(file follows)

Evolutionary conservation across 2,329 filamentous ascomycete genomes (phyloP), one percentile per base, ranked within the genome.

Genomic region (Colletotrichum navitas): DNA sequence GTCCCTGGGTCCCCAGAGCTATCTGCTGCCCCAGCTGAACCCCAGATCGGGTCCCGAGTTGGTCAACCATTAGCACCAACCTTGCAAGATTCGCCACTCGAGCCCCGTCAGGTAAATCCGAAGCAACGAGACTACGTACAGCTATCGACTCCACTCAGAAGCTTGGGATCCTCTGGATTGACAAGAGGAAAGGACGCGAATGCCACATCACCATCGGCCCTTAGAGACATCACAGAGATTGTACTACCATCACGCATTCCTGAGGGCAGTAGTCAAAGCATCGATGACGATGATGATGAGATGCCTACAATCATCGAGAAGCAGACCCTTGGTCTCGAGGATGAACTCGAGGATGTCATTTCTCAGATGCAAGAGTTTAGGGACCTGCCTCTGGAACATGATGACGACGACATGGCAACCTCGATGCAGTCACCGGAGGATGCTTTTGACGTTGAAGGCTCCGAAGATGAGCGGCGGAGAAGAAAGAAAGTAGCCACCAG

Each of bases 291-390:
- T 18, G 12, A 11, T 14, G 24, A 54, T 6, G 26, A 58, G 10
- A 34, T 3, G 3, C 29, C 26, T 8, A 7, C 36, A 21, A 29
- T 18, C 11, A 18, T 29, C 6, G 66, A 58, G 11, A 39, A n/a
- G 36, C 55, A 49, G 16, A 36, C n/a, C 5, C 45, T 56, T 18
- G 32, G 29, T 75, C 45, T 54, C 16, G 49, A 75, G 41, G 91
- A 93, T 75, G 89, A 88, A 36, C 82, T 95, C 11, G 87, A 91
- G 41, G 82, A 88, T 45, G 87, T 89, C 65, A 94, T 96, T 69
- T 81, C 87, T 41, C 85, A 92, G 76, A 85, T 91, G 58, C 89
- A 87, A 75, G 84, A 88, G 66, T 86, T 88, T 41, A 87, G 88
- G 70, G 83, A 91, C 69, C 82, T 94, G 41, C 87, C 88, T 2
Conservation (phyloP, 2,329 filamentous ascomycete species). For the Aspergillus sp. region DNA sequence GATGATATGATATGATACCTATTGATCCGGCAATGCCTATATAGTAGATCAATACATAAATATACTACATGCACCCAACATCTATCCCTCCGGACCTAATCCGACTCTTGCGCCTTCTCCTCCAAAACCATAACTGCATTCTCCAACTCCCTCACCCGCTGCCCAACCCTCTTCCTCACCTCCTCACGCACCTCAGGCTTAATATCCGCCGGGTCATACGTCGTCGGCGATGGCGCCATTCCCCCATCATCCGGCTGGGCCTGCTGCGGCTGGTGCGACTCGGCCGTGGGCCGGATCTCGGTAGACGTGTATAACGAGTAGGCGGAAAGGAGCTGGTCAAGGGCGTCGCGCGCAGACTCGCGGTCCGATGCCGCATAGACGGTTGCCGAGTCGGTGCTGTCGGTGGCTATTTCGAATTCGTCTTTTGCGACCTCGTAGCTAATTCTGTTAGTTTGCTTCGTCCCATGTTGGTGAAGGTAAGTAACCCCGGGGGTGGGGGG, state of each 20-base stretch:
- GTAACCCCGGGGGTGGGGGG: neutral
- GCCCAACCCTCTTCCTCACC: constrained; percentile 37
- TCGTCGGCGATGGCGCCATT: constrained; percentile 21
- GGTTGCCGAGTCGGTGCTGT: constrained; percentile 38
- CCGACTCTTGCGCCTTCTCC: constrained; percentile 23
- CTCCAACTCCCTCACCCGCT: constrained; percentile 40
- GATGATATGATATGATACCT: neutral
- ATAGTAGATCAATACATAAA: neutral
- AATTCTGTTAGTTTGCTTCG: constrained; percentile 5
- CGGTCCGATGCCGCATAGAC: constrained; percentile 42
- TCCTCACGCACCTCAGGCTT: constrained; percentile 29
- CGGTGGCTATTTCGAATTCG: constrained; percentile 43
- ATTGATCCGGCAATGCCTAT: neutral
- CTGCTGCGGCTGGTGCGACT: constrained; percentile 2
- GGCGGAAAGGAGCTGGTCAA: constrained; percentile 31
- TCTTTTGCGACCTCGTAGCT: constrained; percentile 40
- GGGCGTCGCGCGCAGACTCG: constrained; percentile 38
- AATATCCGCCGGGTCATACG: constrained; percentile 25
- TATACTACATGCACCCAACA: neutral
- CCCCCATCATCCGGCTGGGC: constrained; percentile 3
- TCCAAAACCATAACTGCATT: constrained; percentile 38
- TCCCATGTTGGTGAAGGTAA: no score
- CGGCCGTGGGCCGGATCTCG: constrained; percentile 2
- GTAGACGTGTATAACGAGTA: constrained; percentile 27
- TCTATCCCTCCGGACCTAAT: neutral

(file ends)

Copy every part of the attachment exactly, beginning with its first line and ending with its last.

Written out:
Evolutionary conservation across 2,329 filamentous ascomycete genomes (phyloP), one percentile per base, ranked within the genome.

Genomic region (Colletotrichum navitas): DNA sequence GTCCCTGGGTCCCCAGAGCTATCTGCTGCCCCAGCTGAACCCCAGATCGGGTCCCGAGTTGGTCAACCATTAGCACCAACCTTGCAAGATTCGCCACTCGAGCCCCGTCAGGTAAATCCGAAGCAACGAGACTACGTACAGCTATCGACTCCACTCAGAAGCTTGGGATCCTCTGGATTGACAAGAGGAAAGGACGCGAATGCCACATCACCATCGGCCCTTAGAGACATCACAGAGATTGTACTACCATCACGCATTCCTGAGGGCAGTAGTCAAAGCATCGATGACGATGATGATGAGATGCCTACAATCATCGAGAAGCAGACCCTTGGTCTCGAGGATGAACTCGAGGATGTCATTTCTCAGATGCAAGAGTTTAGGGACCTGCCTCTGGAACATGATGACGACGACATGGCAACCTCGATGCAGTCACCGGAGGATGCTTTTGACGTTGAAGGCTCCGAAGATGAGCGGCGGAGAAGAAAGAAAGTAGCCACCAG

Each of bases 291-390:
- T 18, G 12, A 11, T 14, G 24, A 54, T 6, G 26, A 58, G 10
- A 34, T 3, G 3, C 29, C 26, T 8, A 7, C 36, A 21, A 29
- T 18, C 11, A 18, T 29, C 6, G 66, A 58, G 11, A 39, A n/a
- G 36, C 55, A 49, G 16, A 36, C n/a, C 5, C 45, T 56, T 18
- G 32, G 29, T 75, C 45, T 54, C 16, G 49, A 75, G 41, G 91
- A 93, T 75, G 89, A 88, A 36, C 82, T 95, C 11, G 87, A 91
- G 41, G 82, A 88, T 45, G 87, T 89, C 65, A 94, T 96, T 69
- T 81, C 87, T 41, C 85, A 92, G 76, A 85, T 91, G 58, C 89
- A 87, A 75, G 84, A 88, G 66, T 86, T 88, T 41, A 87, G 88
- G 70, G 83, A 91, C 69, C 82, T 94, G 41, C 87, C 88, T 2
Conservation (phyloP, 2,329 filamentous ascomycete species). For the Aspergillus sp. region DNA sequence GATGATATGATATGATACCTATTGATCCGGCAATGCCTATATAGTAGATCAATACATAAATATACTACATGCACCCAACATCTATCCCTCCGGACCTAATCCGACTCTTGCGCCTTCTCCTCCAAAACCATAACTGCATTCTCCAACTCCCTCACCCGCTGCCCAACCCTCTTCCTCACCTCCTCACGCACCTCAGGCTTAATATCCGCCGGGTCATACGTCGTCGGCGATGGCGCCATTCCCCCATCATCCGGCTGGGCCTGCTGCGGCTGGTGCGACTCGGCCGTGGGCCGGATCTCGGTAGACGTGTATAACGAGTAGGCGGAAAGGAGCTGGTCAAGGGCGTCGCGCGCAGACTCGCGGTCCGATGCCGCATAGACGGTTGCCGAGTCGGTGCTGTCGGTGGCTATTTCGAATTCGTCTTTTGCGACCTCGTAGCTAATTCTGTTAGTTTGCTTCGTCCCATGTTGGTGAAGGTAAGTAACCCCGGGGGTGGGGGG, state of each 20-base stretch:
- GTAACCCCGGGGGTGGGGGG: neutral
- GCCCAACCCTCTTCCTCACC: constrained; percentile 37
- TCGTCGGCGATGGCGCCATT: constrained; percentile 21
- GGTTGCCGAGTCGGTGCTGT: constrained; percentile 38
- CCGACTCTTGCGCCTTCTCC: constrained; percentile 23
- CTCCAACTCCCTCACCCGCT: constrained; percentile 40
- GATGATATGATATGATACCT: neutral
- ATAGTAGATCAATACATAAA: neutral
- AATTCTGTTAGTTTGCTTCG: constrained; percentile 5
- CGGTCCGATGCCGCATAGAC: constrained; percentile 42
- TCCTCACGCACCTCAGGCTT: constrained; percentile 29
- CGGTGGCTATTTCGAATTCG: constrained; percentile 43
- ATTGATCCGGCAATGCCTAT: neutral
- CTGCTGCGGCTGGTGCGACT: constrained; percentile 2
- GGCGGAAAGGAGCTGGTCAA: constrained; percentile 31
- TCTTTTGCGACCTCGTAGCT: constrained; percentile 40
- GGGCGTCGCGCGCAGACTCG: constrained; percentile 38
- AATATCCGCCGGGTCATACG: constrained; percentile 25
- TATACTACATGCACCCAACA: neutral
- CCCCCATCATCCGGCTGGGC: constrained; percentile 3
- TCCAAAACCATAACTGCATT: constrained; percentile 38
- TCCCATGTTGGTGAAGGTAA: no score
- CGGCCGTGGGCCGGATCTCG: constrained; percentile 2
- GTAGACGTGTATAACGAGTA: constrained; percentile 27
- TCTATCCCTCCGGACCTAAT: neutral